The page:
Cover the Uninsured Week–aimed at calling attention to the rising tide of Americans without health insurance–kicks off in Orlando on Monday with a “Walk in My Shoes” event designed to give community leaders a sense of what it is like to be an uninsured resident struggling to get medical care.
Participating leaders in Central Florida–where one in four lack health insurance–include Orlando Mayor Buddy Dyer, and representatives of Orange County government and health care providers. The event is at 11 a.m. at the Orlando Downtown Marriott.
A “Walk in My Shoes” is co-sponsored by the Primary Care Access Network (PCAN) and the Winter Park Health Foundation in collaboration with Florida Hospital, Health Central and Orlando Regional Healthcare.
This Cover the Uninsured Week event will be followed by a meeting for small business leaders at 11:45 a.m. Thursday at the Orlando Regional Chamber of Commerce. It will be co-sponsored by the Foundation and the Chamber and will include information on ways small businesses can stretch their insurance dollars. Participants also will receive a legislative update on insurance issues.
“Cover the Uninsured Week gives us all a chance to focus the attention of citizens and leaders on the plight of the uninsured,” said Patricia Maddox, president of the Winter Park Health Foundation. Access to health care is an area of concern for the Foundation, and is the reason the group felt compelled to participate.
There are 44 million uninsured Americans, including 8.5 million children. In Orange County, nearly 151,000 residents lack insurance and 79 percent of these residents have full- or part-time jobs. Nearly 14 percent of all Orange County children do not get regular primary care because they are not covered.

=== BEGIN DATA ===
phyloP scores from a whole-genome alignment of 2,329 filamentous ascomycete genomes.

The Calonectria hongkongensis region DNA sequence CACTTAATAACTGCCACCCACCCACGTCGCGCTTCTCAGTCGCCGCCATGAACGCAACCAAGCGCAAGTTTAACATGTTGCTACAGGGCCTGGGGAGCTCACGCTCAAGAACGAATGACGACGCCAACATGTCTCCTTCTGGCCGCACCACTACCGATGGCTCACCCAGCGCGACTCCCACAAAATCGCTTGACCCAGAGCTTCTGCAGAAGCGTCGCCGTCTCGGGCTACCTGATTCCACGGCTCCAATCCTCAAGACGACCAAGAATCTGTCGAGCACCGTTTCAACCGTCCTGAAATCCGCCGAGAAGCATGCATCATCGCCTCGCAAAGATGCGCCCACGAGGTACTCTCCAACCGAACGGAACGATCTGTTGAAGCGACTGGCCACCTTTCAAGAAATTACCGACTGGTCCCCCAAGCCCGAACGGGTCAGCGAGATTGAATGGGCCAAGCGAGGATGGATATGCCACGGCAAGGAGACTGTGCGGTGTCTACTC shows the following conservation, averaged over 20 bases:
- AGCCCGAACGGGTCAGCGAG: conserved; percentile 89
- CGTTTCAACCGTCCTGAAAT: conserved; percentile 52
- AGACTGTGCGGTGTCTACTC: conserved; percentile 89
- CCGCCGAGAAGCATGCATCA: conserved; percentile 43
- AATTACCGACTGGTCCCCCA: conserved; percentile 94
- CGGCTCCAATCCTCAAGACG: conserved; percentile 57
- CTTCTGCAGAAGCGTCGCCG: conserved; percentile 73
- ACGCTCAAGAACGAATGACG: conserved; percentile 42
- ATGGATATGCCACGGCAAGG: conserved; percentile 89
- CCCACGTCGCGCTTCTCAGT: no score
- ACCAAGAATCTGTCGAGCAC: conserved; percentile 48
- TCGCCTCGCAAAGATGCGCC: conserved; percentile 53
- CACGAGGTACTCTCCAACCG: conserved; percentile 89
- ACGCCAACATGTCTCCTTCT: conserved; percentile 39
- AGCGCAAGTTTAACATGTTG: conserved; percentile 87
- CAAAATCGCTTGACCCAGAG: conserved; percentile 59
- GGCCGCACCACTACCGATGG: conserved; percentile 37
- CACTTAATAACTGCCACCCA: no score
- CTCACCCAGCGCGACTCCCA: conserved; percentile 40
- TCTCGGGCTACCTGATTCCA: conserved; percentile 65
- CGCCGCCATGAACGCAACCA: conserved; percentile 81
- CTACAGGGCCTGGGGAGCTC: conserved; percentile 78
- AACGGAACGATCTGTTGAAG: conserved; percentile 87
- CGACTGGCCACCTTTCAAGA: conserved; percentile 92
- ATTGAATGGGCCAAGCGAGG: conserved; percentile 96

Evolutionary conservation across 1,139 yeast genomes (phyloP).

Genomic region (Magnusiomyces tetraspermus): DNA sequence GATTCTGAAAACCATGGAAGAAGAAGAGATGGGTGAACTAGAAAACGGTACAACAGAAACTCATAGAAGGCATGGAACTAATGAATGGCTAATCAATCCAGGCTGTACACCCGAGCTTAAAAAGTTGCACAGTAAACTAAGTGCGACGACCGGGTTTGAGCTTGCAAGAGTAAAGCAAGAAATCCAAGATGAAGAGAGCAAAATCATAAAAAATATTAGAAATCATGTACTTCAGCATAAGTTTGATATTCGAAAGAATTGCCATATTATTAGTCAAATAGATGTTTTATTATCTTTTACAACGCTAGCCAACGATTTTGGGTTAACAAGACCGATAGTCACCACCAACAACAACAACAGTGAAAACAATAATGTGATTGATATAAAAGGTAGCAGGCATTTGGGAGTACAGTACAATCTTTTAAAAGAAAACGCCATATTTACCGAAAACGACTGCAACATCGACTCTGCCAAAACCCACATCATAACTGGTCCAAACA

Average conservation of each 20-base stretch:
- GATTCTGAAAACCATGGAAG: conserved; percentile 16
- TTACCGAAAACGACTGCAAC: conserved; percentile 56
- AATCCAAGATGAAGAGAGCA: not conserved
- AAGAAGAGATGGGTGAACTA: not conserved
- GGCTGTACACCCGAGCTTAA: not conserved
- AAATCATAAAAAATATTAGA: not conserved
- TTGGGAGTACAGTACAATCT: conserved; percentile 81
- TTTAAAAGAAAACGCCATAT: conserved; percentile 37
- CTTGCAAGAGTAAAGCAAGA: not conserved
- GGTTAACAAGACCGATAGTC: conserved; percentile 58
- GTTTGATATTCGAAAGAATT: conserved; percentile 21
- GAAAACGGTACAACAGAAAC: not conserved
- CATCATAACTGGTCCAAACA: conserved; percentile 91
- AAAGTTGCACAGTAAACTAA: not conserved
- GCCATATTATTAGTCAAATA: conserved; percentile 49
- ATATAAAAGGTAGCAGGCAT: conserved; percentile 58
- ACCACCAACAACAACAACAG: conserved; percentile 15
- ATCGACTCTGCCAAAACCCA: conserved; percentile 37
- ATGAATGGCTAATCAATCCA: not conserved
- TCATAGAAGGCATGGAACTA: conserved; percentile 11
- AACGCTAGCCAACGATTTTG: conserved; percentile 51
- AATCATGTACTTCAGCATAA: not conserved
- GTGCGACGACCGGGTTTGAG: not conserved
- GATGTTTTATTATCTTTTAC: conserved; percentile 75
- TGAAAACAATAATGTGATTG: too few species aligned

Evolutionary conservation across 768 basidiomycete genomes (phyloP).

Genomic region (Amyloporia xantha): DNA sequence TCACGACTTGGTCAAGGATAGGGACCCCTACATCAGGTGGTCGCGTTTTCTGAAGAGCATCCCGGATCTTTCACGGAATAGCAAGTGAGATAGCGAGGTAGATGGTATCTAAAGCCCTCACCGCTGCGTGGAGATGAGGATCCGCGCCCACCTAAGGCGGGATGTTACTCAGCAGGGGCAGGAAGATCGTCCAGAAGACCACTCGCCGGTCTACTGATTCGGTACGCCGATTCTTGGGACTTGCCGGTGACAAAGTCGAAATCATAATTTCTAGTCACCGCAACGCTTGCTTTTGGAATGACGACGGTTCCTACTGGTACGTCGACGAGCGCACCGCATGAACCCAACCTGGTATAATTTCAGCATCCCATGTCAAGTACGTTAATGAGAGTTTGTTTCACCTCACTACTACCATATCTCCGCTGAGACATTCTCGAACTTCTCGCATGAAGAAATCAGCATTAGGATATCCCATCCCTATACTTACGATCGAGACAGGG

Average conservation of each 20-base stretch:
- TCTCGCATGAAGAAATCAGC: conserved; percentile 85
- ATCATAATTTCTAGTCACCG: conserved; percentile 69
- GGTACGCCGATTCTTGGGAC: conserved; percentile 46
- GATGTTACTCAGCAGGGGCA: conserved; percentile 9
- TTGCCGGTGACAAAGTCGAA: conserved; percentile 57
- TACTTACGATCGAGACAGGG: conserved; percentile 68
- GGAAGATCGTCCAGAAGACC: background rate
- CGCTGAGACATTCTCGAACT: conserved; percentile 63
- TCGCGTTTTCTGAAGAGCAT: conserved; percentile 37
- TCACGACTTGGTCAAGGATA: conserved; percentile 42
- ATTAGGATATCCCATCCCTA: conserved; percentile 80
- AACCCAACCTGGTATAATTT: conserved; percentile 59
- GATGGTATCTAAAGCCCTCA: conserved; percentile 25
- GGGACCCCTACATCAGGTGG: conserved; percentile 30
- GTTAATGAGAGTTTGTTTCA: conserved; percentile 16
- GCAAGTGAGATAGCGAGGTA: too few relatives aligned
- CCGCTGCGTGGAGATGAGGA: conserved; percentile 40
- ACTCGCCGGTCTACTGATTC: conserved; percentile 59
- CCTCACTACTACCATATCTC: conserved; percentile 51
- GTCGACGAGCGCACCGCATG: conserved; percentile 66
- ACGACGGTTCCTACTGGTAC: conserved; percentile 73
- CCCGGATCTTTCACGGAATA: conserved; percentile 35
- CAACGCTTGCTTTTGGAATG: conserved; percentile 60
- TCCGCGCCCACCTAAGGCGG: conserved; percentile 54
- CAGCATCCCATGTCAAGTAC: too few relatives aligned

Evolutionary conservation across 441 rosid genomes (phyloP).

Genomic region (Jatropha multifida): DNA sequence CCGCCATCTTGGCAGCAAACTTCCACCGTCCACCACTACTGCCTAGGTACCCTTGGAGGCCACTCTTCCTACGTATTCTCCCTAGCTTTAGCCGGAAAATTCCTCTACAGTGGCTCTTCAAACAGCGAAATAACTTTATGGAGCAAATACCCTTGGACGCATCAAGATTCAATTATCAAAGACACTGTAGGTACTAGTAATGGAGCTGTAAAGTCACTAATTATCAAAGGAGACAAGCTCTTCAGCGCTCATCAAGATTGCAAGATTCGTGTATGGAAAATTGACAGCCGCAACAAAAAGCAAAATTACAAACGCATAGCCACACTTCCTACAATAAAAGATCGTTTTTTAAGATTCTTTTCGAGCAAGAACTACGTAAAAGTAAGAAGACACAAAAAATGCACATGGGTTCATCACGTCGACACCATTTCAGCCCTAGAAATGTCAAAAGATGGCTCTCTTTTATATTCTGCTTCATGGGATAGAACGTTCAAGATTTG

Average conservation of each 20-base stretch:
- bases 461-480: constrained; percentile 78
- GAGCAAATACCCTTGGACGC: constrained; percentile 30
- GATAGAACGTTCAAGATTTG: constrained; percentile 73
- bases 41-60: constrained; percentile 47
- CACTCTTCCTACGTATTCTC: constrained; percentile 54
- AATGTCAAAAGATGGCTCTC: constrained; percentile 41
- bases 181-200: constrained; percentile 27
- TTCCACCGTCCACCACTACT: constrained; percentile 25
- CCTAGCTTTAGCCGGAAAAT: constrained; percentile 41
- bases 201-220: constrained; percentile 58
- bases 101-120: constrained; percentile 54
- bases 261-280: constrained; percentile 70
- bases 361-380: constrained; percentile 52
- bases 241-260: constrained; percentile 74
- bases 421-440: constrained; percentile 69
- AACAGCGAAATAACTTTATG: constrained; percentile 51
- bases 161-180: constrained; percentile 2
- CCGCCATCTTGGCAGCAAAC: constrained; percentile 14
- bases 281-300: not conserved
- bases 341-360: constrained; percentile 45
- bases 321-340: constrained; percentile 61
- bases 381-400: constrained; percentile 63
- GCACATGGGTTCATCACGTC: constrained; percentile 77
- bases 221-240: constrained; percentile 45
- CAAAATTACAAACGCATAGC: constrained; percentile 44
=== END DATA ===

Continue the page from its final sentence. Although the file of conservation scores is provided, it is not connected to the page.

Nationally, Cover the Uninsured Week is coordinated by the Robert Wood Johnson Foundation and a diverse group of national organizations. Former presidents Gerald Ford and Jimmy Carter are Honorary Co-Chairs. The goal is to bring national non-partisan attention to this growing problem. Hundreds of events are planned around the country.
The local “Walk in My Shoes” simulation is crafted to show participants the struggles and stumbling blocks faced by the uninsured as they seek medical treatment.
Each participant takes on a role. The participant is assigned a language, ethnicity and immigration status and is told whether he has a job, health insurance or a car. Participants have 60 minutes–a fictitious month broken into four “week-long” segments–to obtain health care for the family. In the process, participants visit a variety of stations, such as Medicaid, the hospital emergency room, a pediatrics clinic or a mental health agency. And they run into obstacles like language problems, computers going down, people losing jobs.
The participants may find out the ease of passage depends on who they are.
“It is likely to be an eye-opening experience,” said Ms. Maddox. Foundation staff participated in the “A Walk in My Shoes” simulation earlier this year at the national Grantmakers In Health conference and were so moved by the experience they decided to bring the exercise to Central Florida.
“The problems of uninsured children and adults touch us all, Maddox said. Everyone needs to get involved in seeking a long-term solution and that starts with gaining a better appreciation for the challenges facing uninsured residents.”